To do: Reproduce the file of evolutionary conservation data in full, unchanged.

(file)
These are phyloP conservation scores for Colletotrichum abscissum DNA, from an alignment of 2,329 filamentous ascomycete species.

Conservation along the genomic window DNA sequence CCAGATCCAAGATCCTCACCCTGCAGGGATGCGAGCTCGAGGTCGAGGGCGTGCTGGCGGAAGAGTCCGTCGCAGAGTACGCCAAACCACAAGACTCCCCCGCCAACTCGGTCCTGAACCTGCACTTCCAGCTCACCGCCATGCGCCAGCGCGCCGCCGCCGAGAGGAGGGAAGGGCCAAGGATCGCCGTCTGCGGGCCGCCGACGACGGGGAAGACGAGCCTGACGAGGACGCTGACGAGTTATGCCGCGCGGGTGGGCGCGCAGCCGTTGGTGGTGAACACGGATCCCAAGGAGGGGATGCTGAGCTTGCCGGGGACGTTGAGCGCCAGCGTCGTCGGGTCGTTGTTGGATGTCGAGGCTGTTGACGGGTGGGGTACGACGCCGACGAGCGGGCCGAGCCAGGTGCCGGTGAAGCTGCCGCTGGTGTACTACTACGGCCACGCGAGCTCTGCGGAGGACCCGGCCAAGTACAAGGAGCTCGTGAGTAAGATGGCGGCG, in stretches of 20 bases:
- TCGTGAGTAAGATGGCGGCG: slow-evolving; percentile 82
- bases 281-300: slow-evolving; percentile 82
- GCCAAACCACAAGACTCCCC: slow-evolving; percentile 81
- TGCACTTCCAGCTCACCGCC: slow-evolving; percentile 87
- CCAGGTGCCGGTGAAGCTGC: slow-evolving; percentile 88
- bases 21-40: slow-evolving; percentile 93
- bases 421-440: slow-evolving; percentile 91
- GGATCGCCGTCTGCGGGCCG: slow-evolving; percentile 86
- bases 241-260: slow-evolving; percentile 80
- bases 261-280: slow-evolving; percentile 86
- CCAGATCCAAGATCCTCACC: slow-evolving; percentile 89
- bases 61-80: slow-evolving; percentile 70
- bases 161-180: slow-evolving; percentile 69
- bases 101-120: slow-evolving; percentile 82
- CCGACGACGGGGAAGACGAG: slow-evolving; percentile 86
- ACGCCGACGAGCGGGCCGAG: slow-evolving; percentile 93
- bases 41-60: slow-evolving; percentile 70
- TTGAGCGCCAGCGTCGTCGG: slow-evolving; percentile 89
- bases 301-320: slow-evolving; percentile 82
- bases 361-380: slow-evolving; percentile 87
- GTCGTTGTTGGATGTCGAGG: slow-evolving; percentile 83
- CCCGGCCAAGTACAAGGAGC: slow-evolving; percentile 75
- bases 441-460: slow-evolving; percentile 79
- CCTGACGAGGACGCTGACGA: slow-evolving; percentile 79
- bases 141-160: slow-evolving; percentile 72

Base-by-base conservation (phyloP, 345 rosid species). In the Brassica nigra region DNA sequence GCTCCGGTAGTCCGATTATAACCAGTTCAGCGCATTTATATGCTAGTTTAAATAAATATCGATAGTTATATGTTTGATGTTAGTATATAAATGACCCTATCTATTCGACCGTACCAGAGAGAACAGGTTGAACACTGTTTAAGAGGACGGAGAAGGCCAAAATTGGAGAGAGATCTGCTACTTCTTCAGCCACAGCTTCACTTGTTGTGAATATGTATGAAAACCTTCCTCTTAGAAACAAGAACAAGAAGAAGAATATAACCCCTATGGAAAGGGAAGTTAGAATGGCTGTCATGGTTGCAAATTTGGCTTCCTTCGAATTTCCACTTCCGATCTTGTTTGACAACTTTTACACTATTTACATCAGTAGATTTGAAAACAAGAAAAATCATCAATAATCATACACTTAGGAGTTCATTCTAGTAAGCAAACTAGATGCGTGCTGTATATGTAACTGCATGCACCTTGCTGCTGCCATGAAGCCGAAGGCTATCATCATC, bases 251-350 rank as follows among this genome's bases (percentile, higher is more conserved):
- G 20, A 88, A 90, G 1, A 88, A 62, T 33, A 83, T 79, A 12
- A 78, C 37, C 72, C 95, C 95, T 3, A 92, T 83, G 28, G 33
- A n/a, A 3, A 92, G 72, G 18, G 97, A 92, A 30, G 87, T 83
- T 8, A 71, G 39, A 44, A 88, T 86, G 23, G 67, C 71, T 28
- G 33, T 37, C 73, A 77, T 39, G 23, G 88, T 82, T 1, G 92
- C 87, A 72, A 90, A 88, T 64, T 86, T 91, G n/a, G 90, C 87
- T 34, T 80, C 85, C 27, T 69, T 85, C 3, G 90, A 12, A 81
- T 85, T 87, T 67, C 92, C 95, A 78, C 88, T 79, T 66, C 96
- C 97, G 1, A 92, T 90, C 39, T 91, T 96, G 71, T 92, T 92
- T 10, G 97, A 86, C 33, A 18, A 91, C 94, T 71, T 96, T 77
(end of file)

These are phyloP conservation scores for Colletotrichum abscissum DNA, from an alignment of 2,329 filamentous ascomycete species.

Conservation along the genomic window DNA sequence CCAGATCCAAGATCCTCACCCTGCAGGGATGCGAGCTCGAGGTCGAGGGCGTGCTGGCGGAAGAGTCCGTCGCAGAGTACGCCAAACCACAAGACTCCCCCGCCAACTCGGTCCTGAACCTGCACTTCCAGCTCACCGCCATGCGCCAGCGCGCCGCCGCCGAGAGGAGGGAAGGGCCAAGGATCGCCGTCTGCGGGCCGCCGACGACGGGGAAGACGAGCCTGACGAGGACGCTGACGAGTTATGCCGCGCGGGTGGGCGCGCAGCCGTTGGTGGTGAACACGGATCCCAAGGAGGGGATGCTGAGCTTGCCGGGGACGTTGAGCGCCAGCGTCGTCGGGTCGTTGTTGGATGTCGAGGCTGTTGACGGGTGGGGTACGACGCCGACGAGCGGGCCGAGCCAGGTGCCGGTGAAGCTGCCGCTGGTGTACTACTACGGCCACGCGAGCTCTGCGGAGGACCCGGCCAAGTACAAGGAGCTCGTGAGTAAGATGGCGGCG, in stretches of 20 bases:
- TCGTGAGTAAGATGGCGGCG: slow-evolving; percentile 82
- bases 281-300: slow-evolving; percentile 82
- GCCAAACCACAAGACTCCCC: slow-evolving; percentile 81
- TGCACTTCCAGCTCACCGCC: slow-evolving; percentile 87
- CCAGGTGCCGGTGAAGCTGC: slow-evolving; percentile 88
- bases 21-40: slow-evolving; percentile 93
- bases 421-440: slow-evolving; percentile 91
- GGATCGCCGTCTGCGGGCCG: slow-evolving; percentile 86
- bases 241-260: slow-evolving; percentile 80
- bases 261-280: slow-evolving; percentile 86
- CCAGATCCAAGATCCTCACC: slow-evolving; percentile 89
- bases 61-80: slow-evolving; percentile 70
- bases 161-180: slow-evolving; percentile 69
- bases 101-120: slow-evolving; percentile 82
- CCGACGACGGGGAAGACGAG: slow-evolving; percentile 86
- ACGCCGACGAGCGGGCCGAG: slow-evolving; percentile 93
- bases 41-60: slow-evolving; percentile 70
- TTGAGCGCCAGCGTCGTCGG: slow-evolving; percentile 89
- bases 301-320: slow-evolving; percentile 82
- bases 361-380: slow-evolving; percentile 87
- GTCGTTGTTGGATGTCGAGG: slow-evolving; percentile 83
- CCCGGCCAAGTACAAGGAGC: slow-evolving; percentile 75
- bases 441-460: slow-evolving; percentile 79
- CCTGACGAGGACGCTGACGA: slow-evolving; percentile 79
- bases 141-160: slow-evolving; percentile 72

Base-by-base conservation (phyloP, 345 rosid species). In the Brassica nigra region DNA sequence GCTCCGGTAGTCCGATTATAACCAGTTCAGCGCATTTATATGCTAGTTTAAATAAATATCGATAGTTATATGTTTGATGTTAGTATATAAATGACCCTATCTATTCGACCGTACCAGAGAGAACAGGTTGAACACTGTTTAAGAGGACGGAGAAGGCCAAAATTGGAGAGAGATCTGCTACTTCTTCAGCCACAGCTTCACTTGTTGTGAATATGTATGAAAACCTTCCTCTTAGAAACAAGAACAAGAAGAAGAATATAACCCCTATGGAAAGGGAAGTTAGAATGGCTGTCATGGTTGCAAATTTGGCTTCCTTCGAATTTCCACTTCCGATCTTGTTTGACAACTTTTACACTATTTACATCAGTAGATTTGAAAACAAGAAAAATCATCAATAATCATACACTTAGGAGTTCATTCTAGTAAGCAAACTAGATGCGTGCTGTATATGTAACTGCATGCACCTTGCTGCTGCCATGAAGCCGAAGGCTATCATCATC, bases 251-350 rank as follows among this genome's bases (percentile, higher is more conserved):
- G 20, A 88, A 90, G 1, A 88, A 62, T 33, A 83, T 79, A 12
- A 78, C 37, C 72, C 95, C 95, T 3, A 92, T 83, G 28, G 33
- A n/a, A 3, A 92, G 72, G 18, G 97, A 92, A 30, G 87, T 83
- T 8, A 71, G 39, A 44, A 88, T 86, G 23, G 67, C 71, T 28
- G 33, T 37, C 73, A 77, T 39, G 23, G 88, T 82, T 1, G 92
- C 87, A 72, A 90, A 88, T 64, T 86, T 91, G n/a, G 90, C 87
- T 34, T 80, C 85, C 27, T 69, T 85, C 3, G 90, A 12, A 81
- T 85, T 87, T 67, C 92, C 95, A 78, C 88, T 79, T 66, C 96
- C 97, G 1, A 92, T 90, C 39, T 91, T 96, G 71, T 92, T 92
- T 10, G 97, A 86, C 33, A 18, A 91, C 94, T 71, T 96, T 77